May contain traces of milk. Made in a factory that also handles nuts. Manufactured in a facility that processes peanuts.
People with food allergies are used to reading such precautionary allergen labelling (PAL) on their foods, but chocolate is particularly renowned for it. As you may know, if dark / vegan chocolate is manufactured on a line that previously ran milk chocolate, even scrupulous cleaning may not be sufficient to prevent trace cross-contamination, and a manufacturer will almost certainly add a PAL to the wrapper.
Allergy free chocolate, then, is tough to find. Yesterday I took myself down to the Chocolate Show in Olympia (tough work etc) to see what was available. Naturally, I came across a lot of PALs – not only for milk, gluten, soya, peanuts and nuts, but also sesame and sulphites. I did, though, find three very good brands.
This is an organic and fair-trade brand of chocolate from Ecuador, producing premium dark chocolate, dark chocolate covered fruit and coffee beans, raw cacao powder, raw chocolate and much more. They do not use milk, peanuts or nuts – and yet, as I was told by their UK & Ireland representative Juan Andres, PAL warnings for these allergens are required by Ecuadorean law before export of the products is permitted. I was reassured that, in fact, all Pacari products are allergen-free. Frustrating, isn’t it, and you wonder how many other exports are in fact safe despite PAL warnings. UK site here. Browse via Amazon here.
Raiz the Bar
Chocolate from Hong Kong, surprisingly enough, which is free of all allergens and PALs. They use a genuinely low temperature method of production to ensure their ‘bean to bar’ products are unarguably raw, and are certified organic, paleo, parve and vegan. Flavoured varieties include raspberry rose acai, wild blueberry lavender and orange white mulberry. In the UK, it’s available from The Chocolatier. The Hong Kong site is here.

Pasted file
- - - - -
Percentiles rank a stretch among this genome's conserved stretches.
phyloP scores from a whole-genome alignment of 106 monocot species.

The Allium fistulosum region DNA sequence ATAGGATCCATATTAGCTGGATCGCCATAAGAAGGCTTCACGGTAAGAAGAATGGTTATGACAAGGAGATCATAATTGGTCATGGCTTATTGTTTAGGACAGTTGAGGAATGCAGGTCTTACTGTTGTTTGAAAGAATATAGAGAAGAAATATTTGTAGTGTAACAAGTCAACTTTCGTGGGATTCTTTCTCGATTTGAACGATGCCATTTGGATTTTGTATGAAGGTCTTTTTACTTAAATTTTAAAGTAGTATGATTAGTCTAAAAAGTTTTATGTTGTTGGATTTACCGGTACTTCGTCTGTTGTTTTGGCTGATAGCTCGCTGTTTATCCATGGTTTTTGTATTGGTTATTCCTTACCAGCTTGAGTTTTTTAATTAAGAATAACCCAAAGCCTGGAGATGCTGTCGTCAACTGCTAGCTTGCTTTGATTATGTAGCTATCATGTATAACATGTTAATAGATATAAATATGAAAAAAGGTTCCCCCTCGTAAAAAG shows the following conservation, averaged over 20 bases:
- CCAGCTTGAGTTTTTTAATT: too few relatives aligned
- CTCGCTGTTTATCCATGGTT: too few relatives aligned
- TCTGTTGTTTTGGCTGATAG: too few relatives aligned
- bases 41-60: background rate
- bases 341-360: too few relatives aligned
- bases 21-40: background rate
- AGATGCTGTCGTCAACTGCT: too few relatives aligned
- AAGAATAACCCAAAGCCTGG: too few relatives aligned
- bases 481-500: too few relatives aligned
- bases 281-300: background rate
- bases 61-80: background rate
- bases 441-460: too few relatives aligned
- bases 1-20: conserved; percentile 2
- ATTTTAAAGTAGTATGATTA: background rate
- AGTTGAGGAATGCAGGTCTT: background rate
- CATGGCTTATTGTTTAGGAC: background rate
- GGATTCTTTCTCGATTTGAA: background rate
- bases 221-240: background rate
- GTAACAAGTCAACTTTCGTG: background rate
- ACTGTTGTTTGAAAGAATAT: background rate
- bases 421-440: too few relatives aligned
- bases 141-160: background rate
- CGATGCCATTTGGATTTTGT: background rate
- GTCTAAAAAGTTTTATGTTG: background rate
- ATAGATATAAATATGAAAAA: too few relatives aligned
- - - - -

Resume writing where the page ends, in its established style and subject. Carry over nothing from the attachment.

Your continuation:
Based in Lincolnshire, this is a small-scale producer of bean-to-bar chocolate – they import and produce from unroasted beans, sourced from central and south America – which uses only milk in some of its products, has a nut-free factory and is free from all other allergens. One of the team told me they used to use soya lecithin, but switched to sunflower lecithin – which is an easy swap so many more producers of chocolate (and other foods) could make, in order to reduce the numbers of allergens used. Check out their site here.
If you know of other chocolate with good allergen-free attributes, let me know in the comments.
You’ll also find other allergen-free chocolate brands – such as Ayni and IQ – in the regularly updated ‘Allergen Free Foods‘ article.
For more about the Chocolate Show, click here.